The roof covering the building at 520 East and 100 North leaks like a colander. Ceiling tiles are missing. A few more are water-stained. The carpet is ripped and loose and handwritten notices taped to the floor warn visitors of the potential tripping hazards.
The Friends of the Library operate out of here. So do the folks from the Sand Flats Recreation Area and the American Legion. It used to be home to the senior center and was a place the community gathered to dance.
It’s also home to Grand County Emergency Medical Services, which became a standalone Special Service District Jan. 1. Other buildings associated with EMS are also dilapidated.
On Tuesday, April 2, EMS Executive Director Andy Smith hosted six Grand County Council members in a tour of the agency’s facilities. The administrative offices on the hill next to the Rockridge Senior Housing complex were, arguably, not the worst he had to show.
There is an old white house with an old shake roof and weedy front yard on 100 East, west of the ambulance bay – which itself is next to the Grand County Courthouse – that was slated for demolition before EMS claimed it to house paramedics and EMTs. Smith said about $2,000 was put into what is known as the old Melich home, although the house was targeted for razing, and it was like throwing good money after bad.
Smith has a two-part plan to improve those facilities, but he needs the council’s support in pursuing a loan through the Community Impact Board, which derives the revenue it distributes to local governments through mineral royalties.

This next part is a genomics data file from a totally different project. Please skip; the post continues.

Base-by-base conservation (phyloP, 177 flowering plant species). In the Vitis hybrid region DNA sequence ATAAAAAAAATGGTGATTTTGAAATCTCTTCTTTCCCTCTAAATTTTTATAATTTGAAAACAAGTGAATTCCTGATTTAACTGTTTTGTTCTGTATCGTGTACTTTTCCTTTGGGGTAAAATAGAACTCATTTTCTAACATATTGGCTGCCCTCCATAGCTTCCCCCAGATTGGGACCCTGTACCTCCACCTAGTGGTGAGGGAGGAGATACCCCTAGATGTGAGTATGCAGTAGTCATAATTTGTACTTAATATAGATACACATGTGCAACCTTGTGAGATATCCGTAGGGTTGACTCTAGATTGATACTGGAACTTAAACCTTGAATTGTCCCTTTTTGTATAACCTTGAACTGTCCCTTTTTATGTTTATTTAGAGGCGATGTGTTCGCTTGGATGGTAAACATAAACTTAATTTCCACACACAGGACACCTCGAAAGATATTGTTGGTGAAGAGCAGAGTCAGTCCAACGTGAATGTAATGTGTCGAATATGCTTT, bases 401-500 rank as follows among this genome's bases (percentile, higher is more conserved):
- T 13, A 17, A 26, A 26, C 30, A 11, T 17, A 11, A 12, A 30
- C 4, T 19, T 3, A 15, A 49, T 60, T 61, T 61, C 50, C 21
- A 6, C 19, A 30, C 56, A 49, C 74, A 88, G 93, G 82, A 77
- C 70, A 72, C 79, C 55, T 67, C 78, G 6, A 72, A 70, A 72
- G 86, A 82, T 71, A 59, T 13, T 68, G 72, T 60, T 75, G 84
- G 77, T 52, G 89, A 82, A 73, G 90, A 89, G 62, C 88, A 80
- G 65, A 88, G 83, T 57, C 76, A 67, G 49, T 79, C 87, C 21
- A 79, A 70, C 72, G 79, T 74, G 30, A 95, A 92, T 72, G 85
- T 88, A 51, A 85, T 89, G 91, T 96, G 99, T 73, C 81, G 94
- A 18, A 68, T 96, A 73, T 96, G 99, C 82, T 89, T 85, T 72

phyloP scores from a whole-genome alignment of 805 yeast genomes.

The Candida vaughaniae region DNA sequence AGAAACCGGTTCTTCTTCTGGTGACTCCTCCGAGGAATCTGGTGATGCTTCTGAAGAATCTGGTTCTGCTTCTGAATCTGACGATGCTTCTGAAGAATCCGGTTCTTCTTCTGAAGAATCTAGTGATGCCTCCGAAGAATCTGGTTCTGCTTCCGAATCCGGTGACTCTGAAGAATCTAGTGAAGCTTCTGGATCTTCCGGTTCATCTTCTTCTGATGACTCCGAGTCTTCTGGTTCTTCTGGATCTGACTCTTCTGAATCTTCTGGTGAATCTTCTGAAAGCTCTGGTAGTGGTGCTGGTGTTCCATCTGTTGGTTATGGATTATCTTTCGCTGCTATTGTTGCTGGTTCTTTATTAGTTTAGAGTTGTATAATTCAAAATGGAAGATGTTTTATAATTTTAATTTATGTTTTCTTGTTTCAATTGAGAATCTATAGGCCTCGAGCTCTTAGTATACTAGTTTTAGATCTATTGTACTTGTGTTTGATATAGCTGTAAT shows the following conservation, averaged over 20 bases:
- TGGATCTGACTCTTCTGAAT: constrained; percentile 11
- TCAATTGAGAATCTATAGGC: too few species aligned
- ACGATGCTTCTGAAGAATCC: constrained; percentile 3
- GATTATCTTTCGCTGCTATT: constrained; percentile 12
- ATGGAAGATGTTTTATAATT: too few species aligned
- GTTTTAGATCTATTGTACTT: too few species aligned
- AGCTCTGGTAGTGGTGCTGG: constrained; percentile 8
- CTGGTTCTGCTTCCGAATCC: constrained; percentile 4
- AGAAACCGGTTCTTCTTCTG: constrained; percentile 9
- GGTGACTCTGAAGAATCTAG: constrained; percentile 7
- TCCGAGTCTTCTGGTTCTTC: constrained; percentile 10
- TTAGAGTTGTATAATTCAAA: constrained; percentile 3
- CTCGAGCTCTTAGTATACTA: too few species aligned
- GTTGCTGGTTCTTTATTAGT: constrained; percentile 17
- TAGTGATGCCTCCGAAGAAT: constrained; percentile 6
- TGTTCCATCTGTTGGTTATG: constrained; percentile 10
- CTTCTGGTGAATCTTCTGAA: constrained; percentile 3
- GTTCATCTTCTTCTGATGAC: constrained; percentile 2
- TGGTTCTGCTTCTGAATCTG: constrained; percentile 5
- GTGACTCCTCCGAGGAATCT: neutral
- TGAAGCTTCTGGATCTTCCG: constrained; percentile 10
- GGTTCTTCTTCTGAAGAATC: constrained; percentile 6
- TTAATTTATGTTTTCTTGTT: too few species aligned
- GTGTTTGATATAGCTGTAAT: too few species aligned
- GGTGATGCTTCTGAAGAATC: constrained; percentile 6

“The best option is a remodel on the hill,” said Smith. “We have to come up with an agreement with the county, either to lease or sell the property. Most likely a lease agreement.”
Smith said the construction of a $2.5 million, 8,000-square-foot metal building on the same site as the current building would be phase one, and phase two would be the remodel – at a cost that has not been determined.
The new building would include several bedrooms, which would allow crews to move out of the dilapidated house on 100 East behind the ambulance bay.
Grand County Clerk/Auditor Chris Baird recommended the council use as a template the county’s lease with the Museum of Moab, which he said calls for the museum to pay a symbolic penny a year for rent while the county retains the property and all improvements. The State of Utah, he said, considers special service districts such as EMS components of county government.
Elizabeth Tubbs, chair of the EMS board of directors, said the board would “need assurances” the council would offer a longtime lease and not force EMS to leave the building prematurely, especially after the agency spends $2.5 million for the new building “and however much more” to remodel the existing one.
“We want EMS to succeed,” said a conciliatory Grand County Council Chair Evan Clapper. “Our priority is to take care of citizens. I think I can speak for the council … the district has council support.”
The council formally backed up Clapper’s assurances later on Tuesday when, during their regular meeting they unanimously agreed to make paying for the EMS needs the first of 17 priorities it plans to support for CIB funding.
Smith said EMS has “cash set aside” as a potential match to a grant, but he expects the majority of the funding to come from CIB loans. Grants are not as available as they once were, noted Baird.
There are other issues to negotiate, such as a needed parking variance from the City of Moab, and a lot line the city and county share needs to be amended. Also, there are drainage issues to address and a zoning change Smith said the city is “amenable to making.”
Grand County Attorney Christina Sloan will oversee the drafting of the lease agreement using the county’s agreement with the museum as a guide. Clapper noted that Sloan has been very responsive to the council since taking office earlier this year.
Smith emphasized timing is a factor. The deadline to submit applications for CIB loan requests is June 1.